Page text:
Posted by kirillcool
on October 14, 2005 at 2:04 PM PDT
Every year, a couple of "golden hammers" die and a couple of new "golden hammers" are (re)invented. Bloggers proclaim the new kings, consultants rush in for a quick buck, managers start believing that they will be able to ship the next version on time... Where does it leave us, the guys who actually get stuck with these hammers?
I was watching one of the Monday night NFL games that i have on tape. It was a Packers vs. Bears from three years ago. Bears had a lousy night with three interceptions (one returned for TD), three sacks on defense, fumbled kick return, missed onside kick and a variety of assorted mishaps. They lost 21-34 and went on to have a 4-12 season. One phrase by Madden got stuck with me (guess i missed it back then). One of the defensive stars of the league is Brian Urlacher who's been with Bears for the last six seasons. Madden called him "the perfect middle line-backer and the perfect football player".
The track record for Bears over these six seasons (Urlacher has missed only 7 games due to injury over these seasons) has been far from perfect though - only one winning season (13-3 in 2001) and 22-46 in other five seasons (including 1-3 during the current one). The reason is obvious - it takes 53 players (11 at any given moment, unless you want to get a "12 men on field" penalty) to play the game. Have one star and ten dead-beats - the star isn't going make a difference.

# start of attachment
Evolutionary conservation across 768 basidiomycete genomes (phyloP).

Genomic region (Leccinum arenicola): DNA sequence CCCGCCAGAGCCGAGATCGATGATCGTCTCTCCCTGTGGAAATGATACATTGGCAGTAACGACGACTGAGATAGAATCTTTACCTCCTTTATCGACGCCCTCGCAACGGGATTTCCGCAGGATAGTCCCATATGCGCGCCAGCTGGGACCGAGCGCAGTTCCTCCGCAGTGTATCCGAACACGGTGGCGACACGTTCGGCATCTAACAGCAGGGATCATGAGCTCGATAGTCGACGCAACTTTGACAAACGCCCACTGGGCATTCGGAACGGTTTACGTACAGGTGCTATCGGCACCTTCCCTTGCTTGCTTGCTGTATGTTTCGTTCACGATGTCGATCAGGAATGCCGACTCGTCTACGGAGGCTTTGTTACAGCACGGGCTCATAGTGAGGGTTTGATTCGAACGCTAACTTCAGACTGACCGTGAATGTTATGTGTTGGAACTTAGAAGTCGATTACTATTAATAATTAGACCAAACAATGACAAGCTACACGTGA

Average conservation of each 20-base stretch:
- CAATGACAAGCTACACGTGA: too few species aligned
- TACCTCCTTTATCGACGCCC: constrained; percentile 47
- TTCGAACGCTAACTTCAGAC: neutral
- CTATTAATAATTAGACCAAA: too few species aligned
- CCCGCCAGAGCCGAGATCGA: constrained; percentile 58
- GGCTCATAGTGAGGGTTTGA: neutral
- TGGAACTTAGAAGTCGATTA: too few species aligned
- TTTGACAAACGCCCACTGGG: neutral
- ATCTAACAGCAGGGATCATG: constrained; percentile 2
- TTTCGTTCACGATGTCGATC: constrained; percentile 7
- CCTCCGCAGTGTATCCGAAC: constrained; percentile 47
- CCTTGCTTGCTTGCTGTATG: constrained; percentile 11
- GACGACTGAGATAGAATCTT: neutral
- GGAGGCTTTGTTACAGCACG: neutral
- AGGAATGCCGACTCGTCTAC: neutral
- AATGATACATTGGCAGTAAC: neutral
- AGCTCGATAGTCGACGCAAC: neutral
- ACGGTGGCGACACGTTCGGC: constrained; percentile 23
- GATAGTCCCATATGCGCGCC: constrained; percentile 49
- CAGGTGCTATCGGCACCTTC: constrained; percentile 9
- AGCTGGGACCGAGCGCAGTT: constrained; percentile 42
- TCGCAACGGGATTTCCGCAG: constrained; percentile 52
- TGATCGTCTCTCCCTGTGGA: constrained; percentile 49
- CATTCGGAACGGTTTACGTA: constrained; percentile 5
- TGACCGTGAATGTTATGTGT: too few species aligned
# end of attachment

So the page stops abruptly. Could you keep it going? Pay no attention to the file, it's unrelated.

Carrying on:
Over the same six years, four different teams have won the Superbowl, with three victories going to the Patriots. In all cases except the Ravens (and the SB score is a little misleading), the winning teams had a perfect combination on all teams, offensive, defensive and special (2000 Ravens defense gave up an amazing 9.4 points per game, so there was no need for real offense).
Every year, we (the lowly developers) are attacked with a variety of new solutions that promise to cut development cost, time and productivity in half (in worst case). Last year's award undoubtedly goes to AOP (thankfully we got over it before it hit the mainstream). This year, it's AJAX, SOA and (sort of) Web 2.0. This entry caught my eye recently. It outlines an interesting cross-section of technologies that should be mastered by an AJAX developer. And that is only for the GUI interaction with the server. What about the persistence layer, internationalization support, deployment and installation, data structures, flow engine, interoperability with legacy systems? Regard any one of those as minor issue and it will bite you. Hard.
The religious wars over "which IDE is best" kind of ignore a simple problem - if you chose a poor solution for clustering / high availability, the best IDE will get you to the dead end twice as fast. You will just have a little more time to understand that you will not make the deadline. It takes a team of programmers to do the job, but it also takes a team of solutions for a team of problems. Pick the current shining star and forget all the rest? See you on your next project.